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More than half of low-income students at comprehensive public universities reach the top half of the nation's income earners by their 30s, according to a new analysis from the American Enterprise Institute.

The paper analyzed social mobility data for students who attend the more than 400 comprehensive universities in the U.S., a category of institution that fits between public flagship or research universities and community colleges. Roughly 70 percent of undergraduates who attend a four-year institution are enrolled in this sector, as are more than 40 percent of all undergraduates.

Jorge Klor de Alva, author of the analysis and president of Nexus Research and Policy Center, a nonprofit research group, used data from the Equality of Opportunity Project to write the paper. For his adjusted mobility rate, Klor de Alva calculated the percentage of students from the bottom two income quintiles who rose to the top two quintiles. In addition to the more than half of students who ended up in the top half of income by their early 30s, 80 percent moved up the earnings ladder by at least one quintile.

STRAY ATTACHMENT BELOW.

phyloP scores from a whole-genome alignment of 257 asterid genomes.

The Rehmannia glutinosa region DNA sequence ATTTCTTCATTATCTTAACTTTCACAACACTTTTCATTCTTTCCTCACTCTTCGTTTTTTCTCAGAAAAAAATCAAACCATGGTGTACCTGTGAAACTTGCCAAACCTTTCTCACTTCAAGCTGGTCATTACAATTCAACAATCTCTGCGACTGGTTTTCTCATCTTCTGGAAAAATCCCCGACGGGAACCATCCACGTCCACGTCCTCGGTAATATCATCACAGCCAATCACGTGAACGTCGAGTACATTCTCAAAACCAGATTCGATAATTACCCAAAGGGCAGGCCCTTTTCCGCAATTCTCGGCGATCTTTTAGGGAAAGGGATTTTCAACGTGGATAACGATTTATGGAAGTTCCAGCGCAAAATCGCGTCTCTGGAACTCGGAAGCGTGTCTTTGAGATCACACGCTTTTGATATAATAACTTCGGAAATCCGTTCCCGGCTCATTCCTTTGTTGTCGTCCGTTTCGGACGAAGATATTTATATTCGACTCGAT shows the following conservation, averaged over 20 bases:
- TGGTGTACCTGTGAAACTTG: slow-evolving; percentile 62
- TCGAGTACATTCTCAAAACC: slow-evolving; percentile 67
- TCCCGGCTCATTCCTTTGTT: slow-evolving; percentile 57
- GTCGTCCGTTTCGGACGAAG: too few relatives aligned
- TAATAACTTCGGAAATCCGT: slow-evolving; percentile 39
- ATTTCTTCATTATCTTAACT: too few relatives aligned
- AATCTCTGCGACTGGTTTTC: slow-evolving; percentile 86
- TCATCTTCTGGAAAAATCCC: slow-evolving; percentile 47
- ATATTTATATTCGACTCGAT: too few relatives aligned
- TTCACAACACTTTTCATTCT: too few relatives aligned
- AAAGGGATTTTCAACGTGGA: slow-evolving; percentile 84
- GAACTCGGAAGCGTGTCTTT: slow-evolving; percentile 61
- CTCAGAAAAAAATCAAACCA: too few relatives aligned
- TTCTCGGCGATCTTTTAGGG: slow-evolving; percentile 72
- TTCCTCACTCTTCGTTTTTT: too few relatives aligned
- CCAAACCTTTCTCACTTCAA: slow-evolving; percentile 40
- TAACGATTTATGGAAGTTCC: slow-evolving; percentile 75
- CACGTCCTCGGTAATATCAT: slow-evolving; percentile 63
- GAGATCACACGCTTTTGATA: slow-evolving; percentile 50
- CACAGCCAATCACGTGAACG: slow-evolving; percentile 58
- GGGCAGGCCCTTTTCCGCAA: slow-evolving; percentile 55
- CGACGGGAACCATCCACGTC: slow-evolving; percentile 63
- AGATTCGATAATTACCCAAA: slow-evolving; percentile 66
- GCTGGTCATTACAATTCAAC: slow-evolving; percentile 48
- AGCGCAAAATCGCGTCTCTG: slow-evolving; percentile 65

The report found wide variability in the rate of mobility across institutions, with college completion rates and field of study being the most influential factors.